The second the event worth mentioning occurred moments after the first. Allen picked up an axe he had in his basement without warning. I said to myself “Is he about to chop the painting?”. I was astounded, when Allen, began painting with the axe. Painting axes with an axe. It painfully clever. The axe is representative of certain aspect of Allen’s artistic character, something I believe he can elaborate on more. Even more so was Allen’s inclination for precise intro and retrospection into the times of abuse and it’s causation on his mental state today. This is the way of the artist, in my eyes; rendition, through a chosen medium, the world around and how it is braided with the world within, and from the cyclical symbiosis, the artist, in the thick of their learned and paradoxical endeavors, ebbs and flows, from their self to the world and back, manifesting what they so choose, until the flame within, burns out.   
Allen Vandever painting a flash back 
about chopping wood with an axe
Alan Vandeveer Contemporary Great Chicago artist Chicago art

Wednesday, August 24, 2016

My Experience of painting number 6 "Murder"

The task at hand is to articulate the exhilaration of creating the second painting in our series. And before I begin, I must say, the depths of the human soul, no matter how morbid, is a remarkable place to explore.
I arrived at Allen’s home around 2:00 pm. The weather was weighted with humidity, but my mind was much heavier. The entire morning, before my arriving at Allen’s, was spent writing about the sexual abuse from my childhood. This was the first time I have ever done such a thing and if were not for this project, I would have never broached it.
Allen and I exchanged pleasantries and I took a seat. I pulled out my laptop and began transferring my sexual abuse piece from notebook to word document. Allen’s son, Walter, came downstairs and asked his father: Can we go to the park? Allen being the father he is, took his son. He could see I was writing and was keen on the tumultuous nature of it and allowed me to stay at his place and finish my work. I finished transferring the piece from my notebook in about half an hour and by this time, Allen and Walter returned home.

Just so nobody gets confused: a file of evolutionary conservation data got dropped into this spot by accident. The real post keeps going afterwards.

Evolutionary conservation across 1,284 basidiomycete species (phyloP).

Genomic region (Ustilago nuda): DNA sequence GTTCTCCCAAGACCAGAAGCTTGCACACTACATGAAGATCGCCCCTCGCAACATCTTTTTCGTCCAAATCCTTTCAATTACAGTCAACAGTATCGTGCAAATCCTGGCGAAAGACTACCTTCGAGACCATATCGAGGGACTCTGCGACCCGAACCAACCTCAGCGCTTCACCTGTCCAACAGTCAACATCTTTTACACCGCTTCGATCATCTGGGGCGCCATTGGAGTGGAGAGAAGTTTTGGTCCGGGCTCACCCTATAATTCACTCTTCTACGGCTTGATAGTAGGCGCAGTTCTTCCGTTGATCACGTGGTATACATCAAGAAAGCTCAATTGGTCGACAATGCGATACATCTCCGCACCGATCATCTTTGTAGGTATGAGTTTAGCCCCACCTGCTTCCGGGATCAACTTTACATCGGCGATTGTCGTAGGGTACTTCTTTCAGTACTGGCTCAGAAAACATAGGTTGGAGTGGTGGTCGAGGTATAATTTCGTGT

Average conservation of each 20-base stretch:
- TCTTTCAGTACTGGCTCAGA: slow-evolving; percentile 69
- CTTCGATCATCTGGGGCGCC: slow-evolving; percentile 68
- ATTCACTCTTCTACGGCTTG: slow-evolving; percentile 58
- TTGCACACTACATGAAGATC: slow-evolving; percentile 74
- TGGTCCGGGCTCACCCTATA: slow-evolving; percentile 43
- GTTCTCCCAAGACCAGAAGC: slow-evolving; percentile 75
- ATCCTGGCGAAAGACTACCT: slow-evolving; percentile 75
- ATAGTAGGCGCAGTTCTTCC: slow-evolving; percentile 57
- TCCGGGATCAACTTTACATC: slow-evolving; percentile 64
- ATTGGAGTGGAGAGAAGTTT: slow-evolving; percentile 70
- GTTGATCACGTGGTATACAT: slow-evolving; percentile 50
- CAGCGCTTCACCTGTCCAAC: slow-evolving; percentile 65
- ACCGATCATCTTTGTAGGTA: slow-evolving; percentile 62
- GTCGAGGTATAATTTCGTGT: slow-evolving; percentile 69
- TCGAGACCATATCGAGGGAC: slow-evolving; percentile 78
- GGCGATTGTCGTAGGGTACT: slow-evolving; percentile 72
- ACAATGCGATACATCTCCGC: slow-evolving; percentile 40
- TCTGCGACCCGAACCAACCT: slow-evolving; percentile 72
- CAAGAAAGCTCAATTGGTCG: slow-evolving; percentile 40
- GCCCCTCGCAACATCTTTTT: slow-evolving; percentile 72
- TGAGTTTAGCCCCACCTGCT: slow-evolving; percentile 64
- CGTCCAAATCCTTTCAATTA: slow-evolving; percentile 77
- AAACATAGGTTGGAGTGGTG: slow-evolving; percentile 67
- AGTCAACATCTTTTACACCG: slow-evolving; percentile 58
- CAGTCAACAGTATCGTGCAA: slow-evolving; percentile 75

I asked Allen to read my piece in an emotional daze. I tried removing myself from this pensive state of self-absorption. Around the time Allen finished reading my piece, I was back here. He told me the piece was well written and he was proud of me. As a writer, hearing the words “well written” or “nicely written”, depending on your current state of mind, ooze from a readers mouth like welcomed silk. But, when dealing with such ugly subject matter, crafting something of aesthetic value is less of a concern. This is an ongoing conversation between Allen and I, which I will elaborate on some other time.
Allen’s wife, Dawn, arrived home shortly after this, to watch Walter, while we went into Allen’s studio to paint. Allen had already prepared the canvas earlier in the day. The studio was a bit in shambles from the previous session when the rain flooded it. We began shifting various items around to provide us with a more comfortable work space. I picked up a can of red paint, and much to my surprise, it splattered all over the floor and my shoes. Now, in all likelihood, this was my mistake. But a modicum of me believes spilling this paint was either a wonderful coincidence or an act of divine providence. Either way, me spilling the paint only added to the already boiling levity of the experience, of the art.
Allen laughed it off and began using the paint to color some of his painted jackets. I thought nothing of it, at first, but Allen had different ideas altogether. After this, Allen started rolling the camera and provided a monologue, and once again, I fell enamored. After our last experience in this space, and the overwhelming emotion invoked by it, I was expecting much the same, if not a more nuanced outlook on some of Allen’s childhood terrors. We took a deep, collective breath and Allen began painting and narrating with clairvoyant intricacy.